What exactly are the problem data that need explaining? They can be construed as verbal reports (my saying ‘Consciousness is hard to explain’), as judgments (my forming the judgment that consciousness is hard to explain), or as dispositions to make these reports and judgments. Verbal reports are perhaps the most objective data here, but they are also a relatively superficial expression of an underlying state that is really what we want to explain. So I will generally focus on dispositions to make verbal reports and judgments as what we want to explain.

The easy problem of consciousness, being part of the domain of science, excited little philosophical attention, while the hard and the meta problems excited a vast discourse. It is not within my power to review the literature, though it might be within my power to solve them.

Let’s consider an analogy. The easy problem of biology would be: How does biological machines work? The hard problem: Why is the performance of these functions accompanied by *life*? The meta problem: What kind of cognition do people have, such that they can see a machine performing all the motions of life, and yet still call it “lifeless”? This analogy was considered by Dennett and rejected by Chalmers as a disanalogy. (Garrett 2006)

In John Searle’s Chinese room story, a man who knows nothing of Chinese, by executing an algorithm with pen and paper, could converse in Chinese writing. Many, including Searle, thought that the Chinese room does not really understand Chinese. This gives us another analogy.

The easy problem of Chinese: What algorithms can converse in Chinese text? The hard problem of Chinese: Why is the performance of Chinese speaking in a Chinese-speaker accompanied by *understanding*? The meta problem: What kind of cognition do people have, such that they say the Chinese room “lacks understanding”?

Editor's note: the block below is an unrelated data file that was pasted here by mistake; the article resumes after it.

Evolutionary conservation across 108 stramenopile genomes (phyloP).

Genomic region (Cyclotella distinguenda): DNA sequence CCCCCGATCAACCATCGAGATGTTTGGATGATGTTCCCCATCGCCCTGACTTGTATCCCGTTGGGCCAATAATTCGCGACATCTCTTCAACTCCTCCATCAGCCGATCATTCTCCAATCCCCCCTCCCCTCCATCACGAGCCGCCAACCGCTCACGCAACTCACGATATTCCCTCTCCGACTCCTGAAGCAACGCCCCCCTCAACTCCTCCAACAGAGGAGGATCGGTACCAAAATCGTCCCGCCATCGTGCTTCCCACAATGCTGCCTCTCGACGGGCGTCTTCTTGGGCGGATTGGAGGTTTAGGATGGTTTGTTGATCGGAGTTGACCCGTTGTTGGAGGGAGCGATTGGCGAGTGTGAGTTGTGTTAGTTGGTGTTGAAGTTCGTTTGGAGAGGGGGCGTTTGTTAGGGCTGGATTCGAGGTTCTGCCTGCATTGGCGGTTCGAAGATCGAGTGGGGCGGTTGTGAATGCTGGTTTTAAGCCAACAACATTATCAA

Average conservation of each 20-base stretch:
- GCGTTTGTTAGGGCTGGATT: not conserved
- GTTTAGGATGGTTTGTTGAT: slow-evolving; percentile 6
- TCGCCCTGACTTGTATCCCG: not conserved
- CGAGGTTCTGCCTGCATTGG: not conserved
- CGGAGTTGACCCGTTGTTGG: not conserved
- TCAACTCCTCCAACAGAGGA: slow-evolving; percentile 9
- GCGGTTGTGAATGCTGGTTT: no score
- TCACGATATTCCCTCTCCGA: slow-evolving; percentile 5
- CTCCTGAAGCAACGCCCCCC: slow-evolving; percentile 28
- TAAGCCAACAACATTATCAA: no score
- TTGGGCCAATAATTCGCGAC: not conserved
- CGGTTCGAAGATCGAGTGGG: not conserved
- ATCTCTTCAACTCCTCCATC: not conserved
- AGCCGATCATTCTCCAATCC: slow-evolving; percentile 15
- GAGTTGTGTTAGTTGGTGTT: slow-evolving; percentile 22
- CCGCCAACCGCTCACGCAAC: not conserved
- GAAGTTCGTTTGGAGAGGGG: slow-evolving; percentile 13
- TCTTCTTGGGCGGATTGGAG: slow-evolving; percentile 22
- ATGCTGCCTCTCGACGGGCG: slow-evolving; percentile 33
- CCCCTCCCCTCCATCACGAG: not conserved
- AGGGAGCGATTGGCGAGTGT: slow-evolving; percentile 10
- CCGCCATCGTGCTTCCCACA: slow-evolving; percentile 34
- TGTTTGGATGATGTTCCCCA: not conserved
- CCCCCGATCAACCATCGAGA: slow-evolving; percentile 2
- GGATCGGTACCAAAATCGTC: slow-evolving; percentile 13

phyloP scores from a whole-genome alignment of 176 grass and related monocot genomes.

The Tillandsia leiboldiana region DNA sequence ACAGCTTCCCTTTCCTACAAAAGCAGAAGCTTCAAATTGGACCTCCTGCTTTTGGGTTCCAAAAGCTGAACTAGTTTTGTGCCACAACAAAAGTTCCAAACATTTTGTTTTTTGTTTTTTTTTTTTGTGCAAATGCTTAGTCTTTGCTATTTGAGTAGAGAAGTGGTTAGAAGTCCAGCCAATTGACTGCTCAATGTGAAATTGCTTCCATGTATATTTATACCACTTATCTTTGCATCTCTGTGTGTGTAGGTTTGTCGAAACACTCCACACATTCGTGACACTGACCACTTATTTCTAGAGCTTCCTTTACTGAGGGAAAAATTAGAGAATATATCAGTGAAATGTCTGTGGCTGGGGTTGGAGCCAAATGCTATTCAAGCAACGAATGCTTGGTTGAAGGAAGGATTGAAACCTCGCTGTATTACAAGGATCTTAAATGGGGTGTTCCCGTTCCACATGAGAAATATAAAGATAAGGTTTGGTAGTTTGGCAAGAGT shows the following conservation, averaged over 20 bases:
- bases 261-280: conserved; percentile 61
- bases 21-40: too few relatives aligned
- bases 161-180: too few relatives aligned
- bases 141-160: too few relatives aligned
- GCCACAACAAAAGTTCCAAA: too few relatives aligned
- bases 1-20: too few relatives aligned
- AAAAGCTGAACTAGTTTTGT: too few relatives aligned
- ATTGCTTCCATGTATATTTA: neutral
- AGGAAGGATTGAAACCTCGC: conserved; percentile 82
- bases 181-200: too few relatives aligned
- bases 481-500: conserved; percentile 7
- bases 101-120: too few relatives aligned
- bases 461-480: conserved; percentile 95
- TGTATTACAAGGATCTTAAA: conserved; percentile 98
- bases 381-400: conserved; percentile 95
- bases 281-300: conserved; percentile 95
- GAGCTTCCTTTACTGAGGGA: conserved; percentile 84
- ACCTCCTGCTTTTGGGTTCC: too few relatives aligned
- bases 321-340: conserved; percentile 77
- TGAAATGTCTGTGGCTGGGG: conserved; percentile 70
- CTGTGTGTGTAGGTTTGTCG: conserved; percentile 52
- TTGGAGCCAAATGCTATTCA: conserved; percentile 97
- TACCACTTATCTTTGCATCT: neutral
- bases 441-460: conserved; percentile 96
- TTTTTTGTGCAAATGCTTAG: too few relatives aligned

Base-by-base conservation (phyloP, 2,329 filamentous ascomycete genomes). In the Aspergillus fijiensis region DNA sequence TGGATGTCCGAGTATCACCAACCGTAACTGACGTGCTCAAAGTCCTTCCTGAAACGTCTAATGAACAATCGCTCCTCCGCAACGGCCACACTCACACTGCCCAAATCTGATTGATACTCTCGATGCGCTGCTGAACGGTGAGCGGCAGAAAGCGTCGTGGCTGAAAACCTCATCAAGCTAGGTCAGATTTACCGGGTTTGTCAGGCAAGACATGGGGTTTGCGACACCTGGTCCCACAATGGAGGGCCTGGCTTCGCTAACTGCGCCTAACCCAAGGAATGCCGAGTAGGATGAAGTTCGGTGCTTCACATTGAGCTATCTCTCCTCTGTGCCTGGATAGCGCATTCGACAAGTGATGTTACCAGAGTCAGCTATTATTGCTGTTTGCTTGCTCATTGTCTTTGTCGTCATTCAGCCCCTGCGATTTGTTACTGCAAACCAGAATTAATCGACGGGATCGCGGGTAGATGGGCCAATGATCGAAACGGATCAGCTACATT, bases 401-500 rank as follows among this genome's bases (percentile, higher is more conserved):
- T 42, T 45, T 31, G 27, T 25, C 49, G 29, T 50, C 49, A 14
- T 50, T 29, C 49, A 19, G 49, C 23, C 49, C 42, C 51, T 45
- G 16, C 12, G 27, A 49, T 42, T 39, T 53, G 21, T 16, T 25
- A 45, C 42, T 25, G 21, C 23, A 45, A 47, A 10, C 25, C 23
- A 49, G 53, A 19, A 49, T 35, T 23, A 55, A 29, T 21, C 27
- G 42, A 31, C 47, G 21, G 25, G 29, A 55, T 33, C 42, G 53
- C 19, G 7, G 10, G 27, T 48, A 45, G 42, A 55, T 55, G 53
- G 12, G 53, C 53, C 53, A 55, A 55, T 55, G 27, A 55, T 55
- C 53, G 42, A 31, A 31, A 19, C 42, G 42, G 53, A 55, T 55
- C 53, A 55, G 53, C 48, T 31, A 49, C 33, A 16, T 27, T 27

It is my aim to dissolve the hard problem of consciousness by showing that it has no explanandum. That is, the non-reducible form of consciousness does not exist, so the hard problem is meaningless.

### Inverted qualia

The inverted qualia thought experiment has been used, like the p-zombie, in a whole host of arguments involving consciousness and the qualia. We consider the case involving functionalism, which is currently the most fashionable among cognitive psychologists and computer scientists. Other variants are reviewed in (Byrne 2004).

According to functionalism, mental states are best understood as functional states, that is, mathematical functions that map perceptual inputs to behavioral outputs. It’s the intricate web of causal relations that constitutes a mental state, rather than the specific physical makeup realizing those relations.